"As a leader, a national leader, former national leader, leader of the Kandep people, we are expecting Polye to use his own initiative. If he's a leader he should be the first person to tell these people to leave."

Don Polye says he has made repeated calls for those involved in fighting to stop, but that the situation has lapsed into a cycle of retribution typical of inter-tribal conflict in PNG which is difficult to contain.

"When lives have been lost on either side, what they would want to do is they would want to take refenge on that one life, or however many lives lost," he explained.

"When lives are lost and when they're on the revenge-taking mode, it is very challenging sometimes to even stop. The fight continues regardless of the efforts we put in."

Papua New Guinea opposition leader Don Polye.

Papua New Guinea opposition leader Don Polye. Photo: Supplied

The fighting in and around Wabag flared last month during the troubled vote counting process for Kandep Open. Although Kandep itself is a separate electorate, the vote counting and elimination stages for this open seat were held in the provincial capital.

Trouble was on the cards when supporters of the main Kandep candidates set up camp in Wabag as the lengthy vote counting process started. The count became bogged down in a dispute about exclusion of ballot boxes from Mr Polye's stronghold areas.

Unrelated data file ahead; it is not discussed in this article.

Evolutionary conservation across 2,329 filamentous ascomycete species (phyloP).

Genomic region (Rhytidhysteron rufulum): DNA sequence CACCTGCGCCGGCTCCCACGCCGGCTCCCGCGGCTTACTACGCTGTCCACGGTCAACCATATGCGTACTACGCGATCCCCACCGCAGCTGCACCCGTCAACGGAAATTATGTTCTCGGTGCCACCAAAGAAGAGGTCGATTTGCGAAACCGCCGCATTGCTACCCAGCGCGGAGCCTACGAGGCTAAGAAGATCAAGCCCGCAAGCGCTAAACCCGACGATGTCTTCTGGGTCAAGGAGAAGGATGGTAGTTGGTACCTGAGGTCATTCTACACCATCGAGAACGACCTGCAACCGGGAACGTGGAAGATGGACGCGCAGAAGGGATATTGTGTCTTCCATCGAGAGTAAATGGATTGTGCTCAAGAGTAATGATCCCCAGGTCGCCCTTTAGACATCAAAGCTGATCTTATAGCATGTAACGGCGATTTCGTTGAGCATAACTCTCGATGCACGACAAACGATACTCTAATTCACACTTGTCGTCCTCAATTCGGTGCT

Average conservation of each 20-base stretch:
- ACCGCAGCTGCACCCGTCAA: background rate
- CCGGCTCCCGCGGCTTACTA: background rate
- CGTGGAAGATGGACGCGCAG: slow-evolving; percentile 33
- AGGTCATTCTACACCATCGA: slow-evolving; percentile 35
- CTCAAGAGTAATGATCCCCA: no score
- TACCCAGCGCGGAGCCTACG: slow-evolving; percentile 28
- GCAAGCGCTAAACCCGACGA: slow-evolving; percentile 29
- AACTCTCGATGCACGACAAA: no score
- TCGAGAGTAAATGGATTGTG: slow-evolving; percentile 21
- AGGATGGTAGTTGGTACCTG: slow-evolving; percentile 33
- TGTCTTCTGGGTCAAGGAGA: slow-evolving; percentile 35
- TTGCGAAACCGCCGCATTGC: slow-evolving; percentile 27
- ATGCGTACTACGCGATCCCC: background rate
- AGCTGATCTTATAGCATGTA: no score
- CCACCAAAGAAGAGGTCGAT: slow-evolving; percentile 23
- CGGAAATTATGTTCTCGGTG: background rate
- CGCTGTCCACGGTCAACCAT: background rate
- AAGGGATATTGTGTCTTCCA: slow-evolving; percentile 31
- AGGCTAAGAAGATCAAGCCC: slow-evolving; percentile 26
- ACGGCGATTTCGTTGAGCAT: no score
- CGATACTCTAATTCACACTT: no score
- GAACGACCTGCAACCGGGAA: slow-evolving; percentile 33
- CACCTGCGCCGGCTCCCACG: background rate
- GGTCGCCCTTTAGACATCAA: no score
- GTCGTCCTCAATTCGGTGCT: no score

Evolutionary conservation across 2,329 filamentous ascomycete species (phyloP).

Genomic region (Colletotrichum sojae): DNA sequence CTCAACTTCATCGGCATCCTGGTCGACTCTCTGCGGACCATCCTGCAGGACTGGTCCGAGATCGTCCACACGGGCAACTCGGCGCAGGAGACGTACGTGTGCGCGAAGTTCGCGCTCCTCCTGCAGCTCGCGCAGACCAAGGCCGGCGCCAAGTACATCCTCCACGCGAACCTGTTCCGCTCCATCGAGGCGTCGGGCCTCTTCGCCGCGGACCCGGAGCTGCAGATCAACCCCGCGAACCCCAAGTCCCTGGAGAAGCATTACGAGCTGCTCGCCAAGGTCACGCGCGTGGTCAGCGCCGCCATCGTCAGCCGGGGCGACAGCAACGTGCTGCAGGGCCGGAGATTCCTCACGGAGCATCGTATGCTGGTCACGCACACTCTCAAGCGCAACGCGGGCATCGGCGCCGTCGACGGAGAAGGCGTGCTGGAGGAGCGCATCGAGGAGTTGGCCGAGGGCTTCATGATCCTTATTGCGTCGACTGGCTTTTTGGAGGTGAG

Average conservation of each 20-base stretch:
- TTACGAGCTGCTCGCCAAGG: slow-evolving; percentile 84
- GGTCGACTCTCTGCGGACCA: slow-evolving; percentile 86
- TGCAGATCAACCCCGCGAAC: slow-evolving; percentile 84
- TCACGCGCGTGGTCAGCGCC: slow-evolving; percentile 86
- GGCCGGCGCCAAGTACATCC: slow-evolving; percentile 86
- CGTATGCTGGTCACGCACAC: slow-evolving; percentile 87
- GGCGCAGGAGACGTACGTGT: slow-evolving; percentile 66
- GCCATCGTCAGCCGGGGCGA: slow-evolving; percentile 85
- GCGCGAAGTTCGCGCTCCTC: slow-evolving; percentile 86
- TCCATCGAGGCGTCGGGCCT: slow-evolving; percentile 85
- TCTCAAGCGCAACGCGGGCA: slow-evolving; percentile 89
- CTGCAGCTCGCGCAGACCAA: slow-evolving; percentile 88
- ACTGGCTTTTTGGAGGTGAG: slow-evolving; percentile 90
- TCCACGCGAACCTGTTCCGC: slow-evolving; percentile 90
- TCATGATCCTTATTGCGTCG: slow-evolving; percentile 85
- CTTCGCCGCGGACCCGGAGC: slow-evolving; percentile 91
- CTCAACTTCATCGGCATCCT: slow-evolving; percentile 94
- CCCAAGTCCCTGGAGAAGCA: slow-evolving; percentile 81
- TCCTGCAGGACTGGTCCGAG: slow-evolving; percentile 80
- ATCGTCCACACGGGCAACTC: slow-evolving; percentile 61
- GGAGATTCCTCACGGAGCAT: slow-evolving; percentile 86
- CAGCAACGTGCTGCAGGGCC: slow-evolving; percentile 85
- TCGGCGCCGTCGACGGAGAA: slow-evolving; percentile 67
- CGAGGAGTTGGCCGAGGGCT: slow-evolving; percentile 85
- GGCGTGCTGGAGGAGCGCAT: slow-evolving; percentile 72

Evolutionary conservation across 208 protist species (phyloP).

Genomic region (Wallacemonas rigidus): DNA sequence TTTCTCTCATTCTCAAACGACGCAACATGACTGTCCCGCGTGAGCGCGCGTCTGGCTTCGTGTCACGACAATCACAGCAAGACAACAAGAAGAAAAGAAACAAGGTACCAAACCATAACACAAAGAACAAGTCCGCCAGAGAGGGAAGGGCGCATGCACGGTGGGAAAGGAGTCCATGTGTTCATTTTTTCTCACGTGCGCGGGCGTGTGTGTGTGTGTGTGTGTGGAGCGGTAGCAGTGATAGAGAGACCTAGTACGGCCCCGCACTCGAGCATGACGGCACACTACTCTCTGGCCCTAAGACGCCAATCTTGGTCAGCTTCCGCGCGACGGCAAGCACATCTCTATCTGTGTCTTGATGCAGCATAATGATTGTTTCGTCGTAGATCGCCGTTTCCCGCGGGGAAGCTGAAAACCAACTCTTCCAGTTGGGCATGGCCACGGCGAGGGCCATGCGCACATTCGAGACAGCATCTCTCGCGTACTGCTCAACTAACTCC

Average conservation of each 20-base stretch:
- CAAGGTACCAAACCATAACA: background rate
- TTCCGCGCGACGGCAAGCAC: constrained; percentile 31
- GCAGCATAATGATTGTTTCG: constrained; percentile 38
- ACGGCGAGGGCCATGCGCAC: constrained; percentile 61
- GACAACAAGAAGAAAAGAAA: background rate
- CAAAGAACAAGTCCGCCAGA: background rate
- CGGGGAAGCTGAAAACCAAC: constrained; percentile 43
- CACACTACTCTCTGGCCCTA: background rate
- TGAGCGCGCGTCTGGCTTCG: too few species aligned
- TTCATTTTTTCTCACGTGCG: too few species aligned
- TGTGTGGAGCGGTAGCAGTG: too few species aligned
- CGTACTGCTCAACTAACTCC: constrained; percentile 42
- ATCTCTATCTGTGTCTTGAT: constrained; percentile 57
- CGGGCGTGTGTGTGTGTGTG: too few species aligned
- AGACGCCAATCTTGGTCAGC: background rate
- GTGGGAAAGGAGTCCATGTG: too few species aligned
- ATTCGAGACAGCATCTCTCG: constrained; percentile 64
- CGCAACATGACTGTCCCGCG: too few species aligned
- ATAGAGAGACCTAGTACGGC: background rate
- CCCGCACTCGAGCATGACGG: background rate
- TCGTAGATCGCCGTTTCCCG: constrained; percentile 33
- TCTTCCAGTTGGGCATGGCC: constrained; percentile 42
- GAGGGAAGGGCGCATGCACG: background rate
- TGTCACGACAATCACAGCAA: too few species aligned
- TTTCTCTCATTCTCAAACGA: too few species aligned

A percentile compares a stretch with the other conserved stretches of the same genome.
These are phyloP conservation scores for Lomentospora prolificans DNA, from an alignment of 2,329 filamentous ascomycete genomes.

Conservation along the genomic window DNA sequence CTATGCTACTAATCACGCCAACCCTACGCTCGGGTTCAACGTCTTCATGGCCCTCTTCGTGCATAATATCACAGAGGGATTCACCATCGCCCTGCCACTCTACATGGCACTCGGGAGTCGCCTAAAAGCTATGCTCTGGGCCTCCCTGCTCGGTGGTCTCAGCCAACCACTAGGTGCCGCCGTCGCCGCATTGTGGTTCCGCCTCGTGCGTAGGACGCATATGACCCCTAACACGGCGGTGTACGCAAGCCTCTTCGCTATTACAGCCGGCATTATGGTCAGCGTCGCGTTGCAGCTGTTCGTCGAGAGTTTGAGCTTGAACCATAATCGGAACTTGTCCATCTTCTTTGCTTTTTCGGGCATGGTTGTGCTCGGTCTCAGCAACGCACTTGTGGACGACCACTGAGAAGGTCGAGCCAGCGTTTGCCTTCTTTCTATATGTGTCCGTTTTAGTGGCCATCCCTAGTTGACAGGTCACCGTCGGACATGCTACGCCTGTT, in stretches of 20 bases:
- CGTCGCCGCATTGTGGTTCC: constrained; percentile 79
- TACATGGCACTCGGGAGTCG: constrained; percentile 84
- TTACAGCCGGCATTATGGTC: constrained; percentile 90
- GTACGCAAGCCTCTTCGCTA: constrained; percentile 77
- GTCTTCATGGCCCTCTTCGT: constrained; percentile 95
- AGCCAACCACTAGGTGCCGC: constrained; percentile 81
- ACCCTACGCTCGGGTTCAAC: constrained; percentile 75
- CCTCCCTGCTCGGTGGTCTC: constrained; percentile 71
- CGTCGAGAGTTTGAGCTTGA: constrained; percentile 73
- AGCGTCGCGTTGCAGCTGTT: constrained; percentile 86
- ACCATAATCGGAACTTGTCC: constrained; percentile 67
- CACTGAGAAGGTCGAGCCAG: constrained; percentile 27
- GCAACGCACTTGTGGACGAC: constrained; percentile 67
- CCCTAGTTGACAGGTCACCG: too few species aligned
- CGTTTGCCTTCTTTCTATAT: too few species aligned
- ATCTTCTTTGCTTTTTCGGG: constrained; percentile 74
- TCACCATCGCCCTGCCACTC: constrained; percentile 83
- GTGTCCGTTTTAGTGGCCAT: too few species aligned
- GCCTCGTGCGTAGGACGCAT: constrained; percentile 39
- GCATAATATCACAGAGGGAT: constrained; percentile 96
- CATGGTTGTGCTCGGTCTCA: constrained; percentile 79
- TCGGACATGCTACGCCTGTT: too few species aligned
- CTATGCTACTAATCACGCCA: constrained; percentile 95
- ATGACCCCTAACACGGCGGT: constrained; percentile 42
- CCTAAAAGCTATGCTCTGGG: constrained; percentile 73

Bouts of fighting broke out between Mr Polye's supporters and those of his rival, Alfred Manase, who was declared winner of the Kandep election earlier this month. In the midsts of the earlier exchanges, two police officers were killed.

Following the death of the two officers, Mr Manase admitted his supporters were armed, indicating that such measures were required since violence had become common in Kandep elections.

Speaking on Mondya, the police commander had hopes that ongoing talks with tribal leaders would prove instrumental in convincing tribesmen to pull back from the violence. While Mr Kakas suggested he had the overall backing of the Kii tribe leadership for an end to fighting, it was a only faction of a particular Kii subclan that was involved with the fighting. This faction has revenge on its mind and it would take concerted diplomacy to change their mindset.

Flee to Mendi

Wabag remains in lockdown, and a number of residents have fled. One of them is Regina Lau, who was an independent candidate for the troubled Kandep seat.

"At the moment I'm not in Wabag. I'm in Mendi. I fled away from Wabag. Today it's very dangerous," she said.

"A person like me, I'm working along (as a candidate), I'm only one lady out of all the men. They would want to kill me as well so I flee away. I flee away, I'm in Mendi right now."

Mendi town on Saturday. Businesses were closed as the declaration of results stirred a violent reaction from some groups.

Mendi town where businesses have been closed as the protracted vote count for the Southern Highlands regional results stirred violence. Photo: Supplied

But the situation is tense in Mendi too. The Southern Highlands capital was also the centre of deadly fighting, between supporters of rival candidates for the regional seat, which left five people dead just over a week ago.

With a result in that electorate still pending, there remain fears of more deaths to come.